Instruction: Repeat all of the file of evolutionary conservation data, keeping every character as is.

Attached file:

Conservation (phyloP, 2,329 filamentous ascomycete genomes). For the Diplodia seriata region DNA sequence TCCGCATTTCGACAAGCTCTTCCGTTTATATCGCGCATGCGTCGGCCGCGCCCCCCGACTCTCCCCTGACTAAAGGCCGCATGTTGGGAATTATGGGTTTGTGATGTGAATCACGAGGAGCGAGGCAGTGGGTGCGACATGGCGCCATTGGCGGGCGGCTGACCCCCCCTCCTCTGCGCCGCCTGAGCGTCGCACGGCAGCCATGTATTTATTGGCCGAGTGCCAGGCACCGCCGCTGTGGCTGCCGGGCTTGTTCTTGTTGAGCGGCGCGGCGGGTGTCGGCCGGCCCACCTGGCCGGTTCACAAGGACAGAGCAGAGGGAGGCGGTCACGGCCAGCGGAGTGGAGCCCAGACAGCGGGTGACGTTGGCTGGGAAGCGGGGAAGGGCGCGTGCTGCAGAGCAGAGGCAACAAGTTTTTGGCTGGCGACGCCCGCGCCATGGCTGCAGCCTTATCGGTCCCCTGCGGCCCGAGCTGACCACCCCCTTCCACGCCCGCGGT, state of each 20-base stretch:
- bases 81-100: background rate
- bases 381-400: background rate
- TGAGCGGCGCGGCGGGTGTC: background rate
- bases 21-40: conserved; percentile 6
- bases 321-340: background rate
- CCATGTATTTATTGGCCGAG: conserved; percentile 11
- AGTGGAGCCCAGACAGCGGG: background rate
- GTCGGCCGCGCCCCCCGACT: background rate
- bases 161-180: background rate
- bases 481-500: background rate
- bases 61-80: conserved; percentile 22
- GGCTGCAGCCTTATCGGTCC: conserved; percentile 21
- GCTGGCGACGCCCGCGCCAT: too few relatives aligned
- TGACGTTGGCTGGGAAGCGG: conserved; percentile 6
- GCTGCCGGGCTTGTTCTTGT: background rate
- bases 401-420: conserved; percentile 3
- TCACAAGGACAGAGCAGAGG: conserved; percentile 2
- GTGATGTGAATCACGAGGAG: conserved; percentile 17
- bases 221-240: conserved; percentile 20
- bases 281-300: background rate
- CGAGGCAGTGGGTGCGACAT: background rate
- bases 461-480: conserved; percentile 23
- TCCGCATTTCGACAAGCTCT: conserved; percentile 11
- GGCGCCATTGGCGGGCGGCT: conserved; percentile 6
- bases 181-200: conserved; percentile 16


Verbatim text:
Conservation (phyloP, 2,329 filamentous ascomycete genomes). For the Diplodia seriata region DNA sequence TCCGCATTTCGACAAGCTCTTCCGTTTATATCGCGCATGCGTCGGCCGCGCCCCCCGACTCTCCCCTGACTAAAGGCCGCATGTTGGGAATTATGGGTTTGTGATGTGAATCACGAGGAGCGAGGCAGTGGGTGCGACATGGCGCCATTGGCGGGCGGCTGACCCCCCCTCCTCTGCGCCGCCTGAGCGTCGCACGGCAGCCATGTATTTATTGGCCGAGTGCCAGGCACCGCCGCTGTGGCTGCCGGGCTTGTTCTTGTTGAGCGGCGCGGCGGGTGTCGGCCGGCCCACCTGGCCGGTTCACAAGGACAGAGCAGAGGGAGGCGGTCACGGCCAGCGGAGTGGAGCCCAGACAGCGGGTGACGTTGGCTGGGAAGCGGGGAAGGGCGCGTGCTGCAGAGCAGAGGCAACAAGTTTTTGGCTGGCGACGCCCGCGCCATGGCTGCAGCCTTATCGGTCCCCTGCGGCCCGAGCTGACCACCCCCTTCCACGCCCGCGGT, state of each 20-base stretch:
- bases 81-100: background rate
- bases 381-400: background rate
- TGAGCGGCGCGGCGGGTGTC: background rate
- bases 21-40: conserved; percentile 6
- bases 321-340: background rate
- CCATGTATTTATTGGCCGAG: conserved; percentile 11
- AGTGGAGCCCAGACAGCGGG: background rate
- GTCGGCCGCGCCCCCCGACT: background rate
- bases 161-180: background rate
- bases 481-500: background rate
- bases 61-80: conserved; percentile 22
- GGCTGCAGCCTTATCGGTCC: conserved; percentile 21
- GCTGGCGACGCCCGCGCCAT: too few relatives aligned
- TGACGTTGGCTGGGAAGCGG: conserved; percentile 6
- GCTGCCGGGCTTGTTCTTGT: background rate
- bases 401-420: conserved; percentile 3
- TCACAAGGACAGAGCAGAGG: conserved; percentile 2
- GTGATGTGAATCACGAGGAG: conserved; percentile 17
- bases 221-240: conserved; percentile 20
- bases 281-300: background rate
- CGAGGCAGTGGGTGCGACAT: background rate
- bases 461-480: conserved; percentile 23
- TCCGCATTTCGACAAGCTCT: conserved; percentile 11
- GGCGCCATTGGCGGGCGGCT: conserved; percentile 6
- bases 181-200: conserved; percentile 16